October 31, 2022

lion’s mane mushroom forage

We found our first lion’s mane mushroom and (after looking it up and confirming it with a local mushroom expert!) we went back and got it and cooked it up! Lion’s mane is said to stimulate brain cells, support mental health, has anti-inflammatory properties, and promotes gut health.  Lion’s mane typically grows on dead wood- usually beech, oak, maple, walnut and sycamore. It’s said to be one of the most delicious mushrooms out there, having a similar consistency and taste to crab.  Some grocery stores carry fresh lion’s mane and you can also order it online.  It’s also an ingredient in many mind and memory-boosting supplements and teas. Check out our first lion’s mane foraging adventure in the video:

image of lion’s mane from gaia herbs

Last year, I started foraging for mushrooms for classification purposes / to try to learn to identify them.  I hoped to one day learn enough and to be able to connect with mushroom experts who could help verify my finds so that I could eventually learn the mushrooms in our area and find out which ones were edible. 

I have lots of books on them but there are typically so many deadly look-alike mushrooms that it could be very easy to misidentify a mushroom as edible when it could actually really hurt or kill you.  I began by picking mushrooms and photographing them from various angles.  (You always want to photograph the bottom of a mushroom because various gill patterns can clue you into what type of mushroom it is.) I tested spore colors and patterns by putting them caps gill-side down on black paper and putting a glass cloche over top and then waiting a bit for the spores to drop so I could see what colors the spores were. I labeled the mushrooms as what I thought they were – after taking all of that into account- and photographed them for future reference.  MOST of what I found is poisonous btw!!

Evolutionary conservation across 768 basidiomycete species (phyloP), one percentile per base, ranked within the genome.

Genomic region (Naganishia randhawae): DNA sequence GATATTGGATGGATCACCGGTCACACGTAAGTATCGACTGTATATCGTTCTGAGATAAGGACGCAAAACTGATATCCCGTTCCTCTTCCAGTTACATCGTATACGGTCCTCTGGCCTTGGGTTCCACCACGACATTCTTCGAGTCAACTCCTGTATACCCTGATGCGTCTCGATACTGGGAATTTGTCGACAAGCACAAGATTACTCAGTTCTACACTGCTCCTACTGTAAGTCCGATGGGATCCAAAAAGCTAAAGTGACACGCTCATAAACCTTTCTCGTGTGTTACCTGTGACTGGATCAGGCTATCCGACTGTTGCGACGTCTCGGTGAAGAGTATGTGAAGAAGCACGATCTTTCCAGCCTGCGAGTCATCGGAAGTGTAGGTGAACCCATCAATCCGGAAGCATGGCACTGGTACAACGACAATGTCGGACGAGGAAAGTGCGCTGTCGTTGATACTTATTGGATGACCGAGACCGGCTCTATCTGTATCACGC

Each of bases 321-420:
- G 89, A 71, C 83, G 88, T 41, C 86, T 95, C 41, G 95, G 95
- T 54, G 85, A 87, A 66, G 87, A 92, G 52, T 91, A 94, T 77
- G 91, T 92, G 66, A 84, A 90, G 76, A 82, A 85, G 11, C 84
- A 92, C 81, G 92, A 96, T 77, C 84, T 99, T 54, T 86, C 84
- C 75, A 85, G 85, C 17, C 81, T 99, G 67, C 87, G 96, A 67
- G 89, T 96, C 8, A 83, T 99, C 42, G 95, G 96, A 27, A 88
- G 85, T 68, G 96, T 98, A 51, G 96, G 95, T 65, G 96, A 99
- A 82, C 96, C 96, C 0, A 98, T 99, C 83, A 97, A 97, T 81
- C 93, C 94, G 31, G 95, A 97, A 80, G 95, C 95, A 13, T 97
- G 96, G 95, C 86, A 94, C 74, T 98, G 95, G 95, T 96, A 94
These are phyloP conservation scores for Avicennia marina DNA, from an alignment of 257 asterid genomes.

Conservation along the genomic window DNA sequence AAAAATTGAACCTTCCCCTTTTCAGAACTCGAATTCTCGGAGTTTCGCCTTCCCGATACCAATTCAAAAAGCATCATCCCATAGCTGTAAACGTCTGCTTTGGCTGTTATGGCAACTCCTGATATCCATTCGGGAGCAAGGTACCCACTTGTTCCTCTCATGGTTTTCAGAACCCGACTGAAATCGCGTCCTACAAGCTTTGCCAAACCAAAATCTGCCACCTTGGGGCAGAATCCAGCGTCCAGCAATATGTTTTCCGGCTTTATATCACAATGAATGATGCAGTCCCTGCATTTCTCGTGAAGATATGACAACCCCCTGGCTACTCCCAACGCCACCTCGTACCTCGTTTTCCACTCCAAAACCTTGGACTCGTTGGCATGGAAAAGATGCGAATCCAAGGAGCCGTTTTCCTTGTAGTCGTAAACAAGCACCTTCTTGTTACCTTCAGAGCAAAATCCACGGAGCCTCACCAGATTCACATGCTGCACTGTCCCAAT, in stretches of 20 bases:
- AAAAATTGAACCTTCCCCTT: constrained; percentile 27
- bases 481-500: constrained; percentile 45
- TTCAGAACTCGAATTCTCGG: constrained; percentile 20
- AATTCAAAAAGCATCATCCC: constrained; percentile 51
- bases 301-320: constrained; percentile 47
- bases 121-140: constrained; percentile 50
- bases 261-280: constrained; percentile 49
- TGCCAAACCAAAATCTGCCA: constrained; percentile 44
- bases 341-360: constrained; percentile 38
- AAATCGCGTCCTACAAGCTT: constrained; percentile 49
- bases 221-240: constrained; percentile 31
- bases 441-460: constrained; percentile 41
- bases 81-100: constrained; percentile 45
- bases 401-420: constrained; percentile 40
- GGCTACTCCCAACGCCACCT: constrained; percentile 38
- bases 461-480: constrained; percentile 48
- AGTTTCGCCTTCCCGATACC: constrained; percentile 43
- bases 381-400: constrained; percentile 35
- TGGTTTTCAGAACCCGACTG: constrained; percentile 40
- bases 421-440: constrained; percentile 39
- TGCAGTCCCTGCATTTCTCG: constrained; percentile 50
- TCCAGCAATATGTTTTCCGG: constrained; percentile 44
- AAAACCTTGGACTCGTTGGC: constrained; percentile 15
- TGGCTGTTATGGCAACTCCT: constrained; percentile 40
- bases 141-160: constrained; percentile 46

my attempts at classification but please do not use for ID of mushrooms
Hoping to go back for those cinnabar chantarelles next year
a pretty peachy coral mushroom

There are so many beautiful types of mushrooms and, whether eating them or not, I just love looking at them and learning about them. 

such a beauty!

A couple of weeks ago, when I was in the woods with Gisele and Louie, hunting for any remaining late-season mushrooms, Gisele came across what looked like lion’s mane growing on a fallen over dead tree. I photographed it and reached out to my friend in the mycology group and he confirmed it was lion’s mane.  He said it was one of the MOST delicious mushrooms he’d ever had (shared by a friend) and that they are super rare.  He’d made crabcakes with his lion’s mane gift and said they were amazing. I was so excited!!! The weeks got away from me and I wasn’t able to go back until this weekend, but sure enough, it was still there!! 

I soaked the cleaned-off lion’s mane in salt water for about 20 minutes

The lion’s mane we’d found was a bit dried-out but I thought I could at least try perk it back up by soaking it in water -which is what you do with dehydrated mushrooms before cooking.  I gently dried it off, sliced it into thin pieces so we could each have a bite, and fried it in butter, sprinkling it with Old Bay.  I topped it off with onion grass Louie found in the woods.

To get the downloadable recipe on how to make the dish go here!

I can’t even describe how good these little bites we had were.  Maybe it was because we only got a bite or so each, and quite possibly because it was friend in butter, these babies were HEAVEN!!!!!!  All I can say is, if you can get your hands on some fresh lion’s mane, MAKE THIS ASAP!!